The never ending story: State planning documents, as well as post and OBO officials, identify a continued need for some of the temporary facilities following completion of the permanent facilities in 2017. That would be 875 temporary desks and 472 to 640 temporary beds.  The GAO notes that even with the permanent construction completion “temporary housing will continue to provide between 37 and 44 percent of the available beds on-compound” at Embassy Kabul.

Image via

Image via

What the GAO found:

  • Cost and schedule have increased for the Kabul embassy construction project, in part due to incomplete cost and risk assessment. Cost for the 2009 and 2010 contracts has increased by about 27 percent, from $625.4 million to $792.9 million, and is likely to increase further. Projected completion has been delayed over 3 years to fall 2017. The Department of State (State) did not follow its cost containment and risk assessment policies, resulting in lost opportunities to mitigate risks. These risks, such as delays in the sequencing of the two contracts, eventually materialized, increasing cost and extending schedule. Unless State follows its policy, it may be unable to avoid or mitigate risks to cost and schedule on future projects.
  • Since 2002, State has built over $100 million in temporary buildings (intended for no more than 5 years’ use) to meet space needs on-compound but has no security standards tailored to those facilities. On completing the project in 2017, all temporary facilities will be 5 to 10 years old, and their continued use is likely.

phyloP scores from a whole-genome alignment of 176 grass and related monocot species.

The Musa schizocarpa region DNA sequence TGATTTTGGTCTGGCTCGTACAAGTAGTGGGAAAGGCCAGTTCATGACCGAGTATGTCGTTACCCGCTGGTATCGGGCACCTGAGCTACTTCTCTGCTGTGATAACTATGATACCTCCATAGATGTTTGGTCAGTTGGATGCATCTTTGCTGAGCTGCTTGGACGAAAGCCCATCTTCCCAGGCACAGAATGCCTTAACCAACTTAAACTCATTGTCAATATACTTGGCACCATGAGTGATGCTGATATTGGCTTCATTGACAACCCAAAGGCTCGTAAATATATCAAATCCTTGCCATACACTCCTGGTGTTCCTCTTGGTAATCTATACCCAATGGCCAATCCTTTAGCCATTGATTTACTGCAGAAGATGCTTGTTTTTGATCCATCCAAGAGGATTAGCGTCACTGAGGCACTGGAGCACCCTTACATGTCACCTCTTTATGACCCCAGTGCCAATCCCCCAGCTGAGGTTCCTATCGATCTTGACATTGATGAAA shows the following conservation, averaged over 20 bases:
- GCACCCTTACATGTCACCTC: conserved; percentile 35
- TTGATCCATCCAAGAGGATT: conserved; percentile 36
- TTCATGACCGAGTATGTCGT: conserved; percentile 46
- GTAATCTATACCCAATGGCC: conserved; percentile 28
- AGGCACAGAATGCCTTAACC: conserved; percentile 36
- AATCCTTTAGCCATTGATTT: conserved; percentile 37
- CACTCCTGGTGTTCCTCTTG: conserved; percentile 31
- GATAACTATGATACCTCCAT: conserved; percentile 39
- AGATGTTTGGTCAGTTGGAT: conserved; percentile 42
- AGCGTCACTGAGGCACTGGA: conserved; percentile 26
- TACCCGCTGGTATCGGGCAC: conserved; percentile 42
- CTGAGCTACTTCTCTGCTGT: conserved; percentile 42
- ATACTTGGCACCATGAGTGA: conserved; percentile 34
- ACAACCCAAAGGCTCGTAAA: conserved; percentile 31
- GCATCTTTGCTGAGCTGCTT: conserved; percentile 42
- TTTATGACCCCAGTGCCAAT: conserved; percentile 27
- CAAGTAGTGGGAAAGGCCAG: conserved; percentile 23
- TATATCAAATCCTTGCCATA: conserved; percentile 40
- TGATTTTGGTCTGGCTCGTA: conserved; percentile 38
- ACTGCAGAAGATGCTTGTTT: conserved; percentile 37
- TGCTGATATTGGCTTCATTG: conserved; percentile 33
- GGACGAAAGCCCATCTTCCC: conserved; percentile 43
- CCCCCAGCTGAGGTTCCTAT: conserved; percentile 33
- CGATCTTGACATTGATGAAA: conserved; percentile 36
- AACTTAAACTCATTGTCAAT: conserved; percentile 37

• State does not have a strategic facilities plan for Kabul that documents current and future embassy needs, comprehensively outlines existing facilities, analyzes gaps, provides projected costs, and documents decisions made. Lack of such a plan has inhibited coordination and undermined the continuity necessary to address emergent needs at the Kabul embassy.

Too many cooks and constant personnel turnover:

According to State officials in Kabul and Washington, coordination to address the Kabul embassy’s future needs is particularly difficult due to the large number of stakeholders in Kabul and in Washington. Additionally, the constant personnel turnover caused by the 1-year tours served by most management, facilities, and security staff in Kabul results in lack of continuity in decision making. As far back as January 2006, the State Office of Inspector General also identified “the near total lack of institutional memory” stemming from the lack of staff continuity and a “never-ending” learning curve as the most serious impediment to good executive direction at the U.S. embassy in Kabul.

Post and Inter-Bureau Cooperation: Embassy Kabul, DS, OBO

Without a comprehensive plan that provides a strategic framework to document mission needs, catalog existing facilities, analyze gaps, provide projected costs, and document recommendations, the competing proposals of the post’s many stakeholders are difficult to manage, prioritize, and reconcile. As a result, State officials in Kabul said that these meetings suffer from no common vision and a lack of decision making. Consequently, State has been challenged to efficiently address changing embassy needs in several instances on- and off-compound. For example:

      • Interference with on-compound construction—OBO officials in Kabul expressed frustration that proposals for new projects would often conflict with plans previously agreed to by previous post management staff. For example, during our fieldwork, post management proposed to locate a helicopter landing zone near the embassy warehouse. However, according to OBO officials on-site, they had arranged with the previous management team to reserve that space as a staging area for the contractor to build the warehouse expansion. When asked about this, post management officials stated that they had no continuity document that informed them of this earlier decision.